— Books and Habits from the Lectures of Lafcadio Hearn • Lafcadio Hearn

... her, had drifted to her retreat. Newspapers filled her with dread, but it was from a newspaper, during the first year of her retirement, that she had learned of the death of Howard Spence. A complication of maladies was mentioned, but the true underlying cause was implied in the article, and this had shocked but not surprised her. A ferment was in progress in her own country, the affairs of the Orange Trust Company being investigated, and ...
— The Crossing • Winston Churchill

... given in the true Grecian fashion, and was interesting and curious as a spectacle. The French literal translation of the grand old tragedy seemed at once stilted and bald, and yet I perceived and felt through it the power of the ancient solemn Greek spell; and though strange and puppet-like in its outward form, ...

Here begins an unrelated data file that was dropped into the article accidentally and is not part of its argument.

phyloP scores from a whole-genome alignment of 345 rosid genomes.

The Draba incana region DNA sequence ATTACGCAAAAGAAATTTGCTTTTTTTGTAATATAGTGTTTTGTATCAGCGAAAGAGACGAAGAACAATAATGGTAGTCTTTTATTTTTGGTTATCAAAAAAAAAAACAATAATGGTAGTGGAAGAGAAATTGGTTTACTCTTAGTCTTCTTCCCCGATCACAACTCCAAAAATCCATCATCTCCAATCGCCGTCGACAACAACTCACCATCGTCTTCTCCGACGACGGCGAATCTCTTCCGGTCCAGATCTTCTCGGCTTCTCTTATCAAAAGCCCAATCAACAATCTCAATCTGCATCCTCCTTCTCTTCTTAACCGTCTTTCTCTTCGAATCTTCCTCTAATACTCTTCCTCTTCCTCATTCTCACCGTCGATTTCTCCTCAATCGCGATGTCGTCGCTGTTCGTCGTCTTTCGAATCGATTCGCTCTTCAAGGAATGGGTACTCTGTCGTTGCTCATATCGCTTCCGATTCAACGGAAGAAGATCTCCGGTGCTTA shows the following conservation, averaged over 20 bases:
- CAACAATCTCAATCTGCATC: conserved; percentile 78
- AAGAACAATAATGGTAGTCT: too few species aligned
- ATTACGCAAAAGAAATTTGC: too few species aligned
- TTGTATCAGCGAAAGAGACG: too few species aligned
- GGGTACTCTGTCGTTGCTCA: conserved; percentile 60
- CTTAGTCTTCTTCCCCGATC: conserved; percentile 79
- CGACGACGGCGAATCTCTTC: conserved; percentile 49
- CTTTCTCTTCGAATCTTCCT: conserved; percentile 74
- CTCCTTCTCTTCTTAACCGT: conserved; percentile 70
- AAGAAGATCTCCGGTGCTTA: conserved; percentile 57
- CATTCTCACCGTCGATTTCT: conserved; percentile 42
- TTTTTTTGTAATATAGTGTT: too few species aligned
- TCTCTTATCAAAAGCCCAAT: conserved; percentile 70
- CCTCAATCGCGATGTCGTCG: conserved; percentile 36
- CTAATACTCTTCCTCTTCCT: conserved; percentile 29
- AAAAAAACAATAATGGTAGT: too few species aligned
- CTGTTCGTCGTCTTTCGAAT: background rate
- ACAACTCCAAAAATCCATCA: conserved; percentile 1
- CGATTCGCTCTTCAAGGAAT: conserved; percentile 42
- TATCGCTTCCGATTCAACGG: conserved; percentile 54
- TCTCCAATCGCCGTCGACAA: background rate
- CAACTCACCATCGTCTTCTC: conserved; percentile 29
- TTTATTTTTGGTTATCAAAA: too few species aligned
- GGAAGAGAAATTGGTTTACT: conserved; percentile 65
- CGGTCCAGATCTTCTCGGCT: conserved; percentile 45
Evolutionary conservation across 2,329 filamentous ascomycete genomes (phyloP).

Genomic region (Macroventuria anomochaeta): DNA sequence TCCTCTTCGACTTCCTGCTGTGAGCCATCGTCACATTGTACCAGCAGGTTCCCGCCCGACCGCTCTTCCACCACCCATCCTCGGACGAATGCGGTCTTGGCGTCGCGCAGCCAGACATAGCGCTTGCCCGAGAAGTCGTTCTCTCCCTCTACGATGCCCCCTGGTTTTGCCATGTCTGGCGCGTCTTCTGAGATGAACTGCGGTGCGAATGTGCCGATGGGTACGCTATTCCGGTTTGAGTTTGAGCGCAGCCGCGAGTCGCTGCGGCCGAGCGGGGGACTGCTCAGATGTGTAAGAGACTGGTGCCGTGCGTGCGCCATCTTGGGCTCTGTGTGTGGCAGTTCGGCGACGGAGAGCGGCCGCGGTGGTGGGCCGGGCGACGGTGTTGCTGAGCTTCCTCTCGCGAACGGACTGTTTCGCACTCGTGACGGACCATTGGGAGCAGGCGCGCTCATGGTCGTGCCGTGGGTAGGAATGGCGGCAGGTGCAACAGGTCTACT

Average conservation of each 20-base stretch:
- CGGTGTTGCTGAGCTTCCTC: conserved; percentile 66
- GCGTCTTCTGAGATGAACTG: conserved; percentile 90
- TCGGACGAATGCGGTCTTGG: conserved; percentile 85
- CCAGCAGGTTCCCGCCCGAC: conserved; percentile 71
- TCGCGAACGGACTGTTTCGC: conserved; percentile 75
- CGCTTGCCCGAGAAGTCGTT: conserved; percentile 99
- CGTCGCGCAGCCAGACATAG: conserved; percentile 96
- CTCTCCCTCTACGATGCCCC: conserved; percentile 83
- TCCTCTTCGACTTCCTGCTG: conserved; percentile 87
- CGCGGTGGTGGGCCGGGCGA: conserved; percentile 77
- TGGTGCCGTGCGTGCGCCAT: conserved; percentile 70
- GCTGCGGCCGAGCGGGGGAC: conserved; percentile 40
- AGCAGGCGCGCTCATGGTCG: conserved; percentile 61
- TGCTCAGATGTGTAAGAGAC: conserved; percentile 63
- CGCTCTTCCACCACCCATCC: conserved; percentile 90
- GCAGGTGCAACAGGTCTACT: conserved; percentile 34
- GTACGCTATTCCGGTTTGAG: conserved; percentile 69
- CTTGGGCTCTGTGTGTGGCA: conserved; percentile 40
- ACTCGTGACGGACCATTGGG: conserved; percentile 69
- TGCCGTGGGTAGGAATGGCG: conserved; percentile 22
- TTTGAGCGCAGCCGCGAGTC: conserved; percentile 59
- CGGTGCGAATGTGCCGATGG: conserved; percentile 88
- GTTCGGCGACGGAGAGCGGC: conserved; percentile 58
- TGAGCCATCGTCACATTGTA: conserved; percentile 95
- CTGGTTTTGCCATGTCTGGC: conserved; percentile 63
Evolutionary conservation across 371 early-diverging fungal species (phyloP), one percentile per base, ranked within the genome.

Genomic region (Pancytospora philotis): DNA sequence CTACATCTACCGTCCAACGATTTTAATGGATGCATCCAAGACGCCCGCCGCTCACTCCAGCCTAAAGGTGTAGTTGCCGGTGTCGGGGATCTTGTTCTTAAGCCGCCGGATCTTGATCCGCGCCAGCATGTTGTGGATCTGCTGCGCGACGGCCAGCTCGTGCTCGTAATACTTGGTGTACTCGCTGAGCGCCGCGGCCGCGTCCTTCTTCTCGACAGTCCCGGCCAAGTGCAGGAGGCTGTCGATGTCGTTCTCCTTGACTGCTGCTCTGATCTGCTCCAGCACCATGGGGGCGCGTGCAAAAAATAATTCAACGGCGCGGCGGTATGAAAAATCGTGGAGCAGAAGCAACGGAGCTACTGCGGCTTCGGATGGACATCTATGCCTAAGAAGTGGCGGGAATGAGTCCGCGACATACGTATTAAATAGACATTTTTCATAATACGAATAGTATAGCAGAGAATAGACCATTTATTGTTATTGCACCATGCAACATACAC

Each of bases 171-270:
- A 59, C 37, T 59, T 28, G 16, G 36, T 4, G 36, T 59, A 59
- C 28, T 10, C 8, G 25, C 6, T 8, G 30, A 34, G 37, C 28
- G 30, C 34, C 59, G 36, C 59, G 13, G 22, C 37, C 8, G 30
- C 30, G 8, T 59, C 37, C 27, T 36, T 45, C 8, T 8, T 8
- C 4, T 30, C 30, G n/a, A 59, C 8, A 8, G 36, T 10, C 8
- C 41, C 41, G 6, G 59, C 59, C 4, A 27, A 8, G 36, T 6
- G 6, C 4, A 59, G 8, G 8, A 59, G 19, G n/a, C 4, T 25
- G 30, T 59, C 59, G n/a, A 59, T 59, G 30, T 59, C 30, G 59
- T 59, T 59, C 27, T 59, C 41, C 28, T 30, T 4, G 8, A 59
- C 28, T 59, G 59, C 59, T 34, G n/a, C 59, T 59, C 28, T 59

— Records of Later Life • Frances Anne Kemble

... now I touch thy grief With the true feeling of a zealous friend. And as for fair and beauteous Millescent, With my vain breath I will not seek to slubber Her angel like perfections; but thou know'st That Essex hath the Saint that I adore. Where ere did we meet thee ...
— The Merry Devil • William Shakespeare

... Icelandic, Gothic, Danish, Swedish, Dutch, and Roumanian were added, with beginnings in Russian. The uses to which he put these languages were not those to which the weary schoolboy puts his few scraps of learning in foreign tongues, but the true uses of literature,—reading for pleasure ...
— The War of Independence • John Fiske

... unruffled; and its bed too is composed of round and flat smooth stones like those of rivers issuing from a mountainous country. The air and character of the north fork so much resemble those of the Missouri that almost all the party believe that to be the true course to be pursued. We however, although we have given no decided opinion, are inclined to think otherwise, because, although this branch does give the colour and character to the Missouri, yet these very ...
— History of the Expedition under the Command of Captains Lewis and Clark, Vol. I. • Meriwether Lewis and William Clark